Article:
There could be a variety of reasons why students are not responsive to email. Remember to be empathetic and clear about your expectations and requirements. Be sure to have your virtual office hours prominently displayed on your Canvas site and encourage students to use this as an alternative way of communicating with you. In the event, an undergraduate student continues to be unresponsive, consider sending a referral via the Canvas Referral Button (video directions) or via Canvas (PDF directions). This one-way communication tool allows faculty to directly notify student services about attendance, academic progress, or health/wellness (SOCAT) concerns. For graduate student concerns, please contact email@example.com for academic issues or wellness, or use this online form.
With USF transitioned to remote instruction in response to COVID-19, faculty teaching in this new environment may have questions about how to recognize students of concern. Depending on the nature of the course, the number of students enrolled, and the extent of contact faculty had with students in their physical classroom, recognizing students of concern may not be markedly different. Here are some FAQs to help guide faculty in determining when students may need extra attention or referral to campus resources.
Additional questions and answers:
What if a student demonstrates more adjustment problems than I might expect?
This is a crucial concern. If, particularly after an initial period of adjustment, a student seems overly frustrated, overwhelmed, or distressed, take note. Encourage the student to speak with you during online office hours, or seek assistance from other campus resources (see Current Student Toolkit) to resolve technology concerns or frustrations with the online environment. If concerns appear to be more personal (i.e., difficulty setting up an appropriate learning environment from home, personal and financial struggles), suggest the student check in with Student Outreach and Support, or the Counseling Center on their campus (see Current Student Toolkit).
What support services are available to students in online, classroom and hybrid learning environments?
All support services are being provided to students virtually while many services are also offered in-person through our offices. The most up-to-date information for essential student support services can be found on the Current Student Toolkit.
How is recognizing a student of concern different in an online environment?
In many respects, the same behaviors that concern you in a classroom environment continue to be concerning when learning remotely. Be particularly attuned to changes in behavior during this transition. Is a typically highly engaged student now seemingly disengaged? Are assignments late? Maybe the student has stopped showing up for instruction and is not attempting to engage you during office hours. Do they seem overly tired and now not interested in the course material? All of these changes may suggest that concerns are present or may be looming.
If a student demonstrates inappropriate classroom behavior during an online learning session, what are my options?
Reach out to the student first and invite them to meet with you during online office hours. Talk with them to try to uncover the issues possibly behind the behaviors so you can have a better idea of an appropriate referral. Refer classroom disruptions to the office of Student Rights and Responsibilities, emotional or mental health concerns to the Counseling Center, and need for other services (on or off-campus) to Student Outreach and Support for their coordination. A referral to SOCAT (Students of Concern and Assistance Team) is always a good idea if there is a general concern about student well-being or if you are uncertain about where the student may be best served.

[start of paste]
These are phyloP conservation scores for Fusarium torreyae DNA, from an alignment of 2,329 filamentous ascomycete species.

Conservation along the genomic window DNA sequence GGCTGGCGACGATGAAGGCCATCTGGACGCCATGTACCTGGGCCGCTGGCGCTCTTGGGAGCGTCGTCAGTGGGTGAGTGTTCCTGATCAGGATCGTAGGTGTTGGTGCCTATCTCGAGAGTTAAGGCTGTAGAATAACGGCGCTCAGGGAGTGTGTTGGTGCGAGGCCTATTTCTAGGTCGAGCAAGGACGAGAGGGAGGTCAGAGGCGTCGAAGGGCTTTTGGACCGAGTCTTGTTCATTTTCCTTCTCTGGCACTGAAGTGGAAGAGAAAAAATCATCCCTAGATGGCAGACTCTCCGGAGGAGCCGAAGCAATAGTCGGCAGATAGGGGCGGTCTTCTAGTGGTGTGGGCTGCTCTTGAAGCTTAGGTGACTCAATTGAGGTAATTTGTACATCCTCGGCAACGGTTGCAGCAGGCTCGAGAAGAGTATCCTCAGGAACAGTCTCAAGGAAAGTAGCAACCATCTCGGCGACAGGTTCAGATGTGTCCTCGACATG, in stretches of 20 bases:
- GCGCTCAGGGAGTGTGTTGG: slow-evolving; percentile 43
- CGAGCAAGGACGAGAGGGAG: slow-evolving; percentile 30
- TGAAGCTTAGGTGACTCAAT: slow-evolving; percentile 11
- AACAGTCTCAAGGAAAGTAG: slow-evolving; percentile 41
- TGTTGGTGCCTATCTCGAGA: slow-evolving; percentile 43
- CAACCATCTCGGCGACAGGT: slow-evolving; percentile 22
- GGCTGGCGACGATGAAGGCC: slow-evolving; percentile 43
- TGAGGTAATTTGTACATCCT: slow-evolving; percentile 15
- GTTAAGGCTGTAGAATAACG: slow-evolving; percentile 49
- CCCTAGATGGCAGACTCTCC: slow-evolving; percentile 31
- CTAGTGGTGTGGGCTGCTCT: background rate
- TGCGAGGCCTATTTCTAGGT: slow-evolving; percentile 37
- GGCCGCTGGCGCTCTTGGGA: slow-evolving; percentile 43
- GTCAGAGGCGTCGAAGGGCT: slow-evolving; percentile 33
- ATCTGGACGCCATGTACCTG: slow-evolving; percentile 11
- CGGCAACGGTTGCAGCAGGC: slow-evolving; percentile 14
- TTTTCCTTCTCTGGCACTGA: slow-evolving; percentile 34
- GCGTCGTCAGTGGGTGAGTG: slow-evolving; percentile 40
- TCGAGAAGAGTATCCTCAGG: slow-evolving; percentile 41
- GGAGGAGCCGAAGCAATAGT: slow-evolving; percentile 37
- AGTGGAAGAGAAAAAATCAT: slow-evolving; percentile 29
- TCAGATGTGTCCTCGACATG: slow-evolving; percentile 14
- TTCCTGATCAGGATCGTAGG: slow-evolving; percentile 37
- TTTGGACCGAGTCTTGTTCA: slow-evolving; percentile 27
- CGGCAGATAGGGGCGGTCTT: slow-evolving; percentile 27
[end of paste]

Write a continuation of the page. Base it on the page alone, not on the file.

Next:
What student behaviors are most concerning and may warrant an immediate SOCAT referral?
Increasingly withdrawn behaviors, expressions of hopelessness or worthlessness, loss of interest in previously important activities, drop in academic performance, abrupt changes in mood, indications of increased aggressiveness, and talk (even in a seemingly joking manner) of harming oneself could all be indicators of deeper, more serious concerns. The more behaviors present, the greater the risk to the student. If you have concerns, particularly if the student is unresponsive to outreach attempts from you, complete a SOCAT referral.
What is the easiest way to make a SOCAT referral?
You can make a referral right from the left panel in a Canvas course. Click on “Refer Student,” drop down the class list and choose the student you want to refer. Indicate that it is a wellness/distress (SOCAT) referral. For further instruction see the video and PDF listed below:
We acknowledge that technology gaps exist in our student population. For those students who lack access to technology that is necessary for remote learning, we are identifying computer labs that can be accessible for academic assignments. Students who do not have reliable Internet access are asked to contact their professors, directly and immediately, to find alternate opportunities for learning and completion of assignments.
When creating online content, please do not include personally identifiable information. As a general rule, under the Federal Family Educational Rights and Privacy Act (FERPA), personally identifiable information may not be released from a student’s education records without his or her prior written consent. Faculty should be mindful that recordings that include a student’s voice and any reference to student records is subject to FERPA and is considered a student record and protected under FERPA.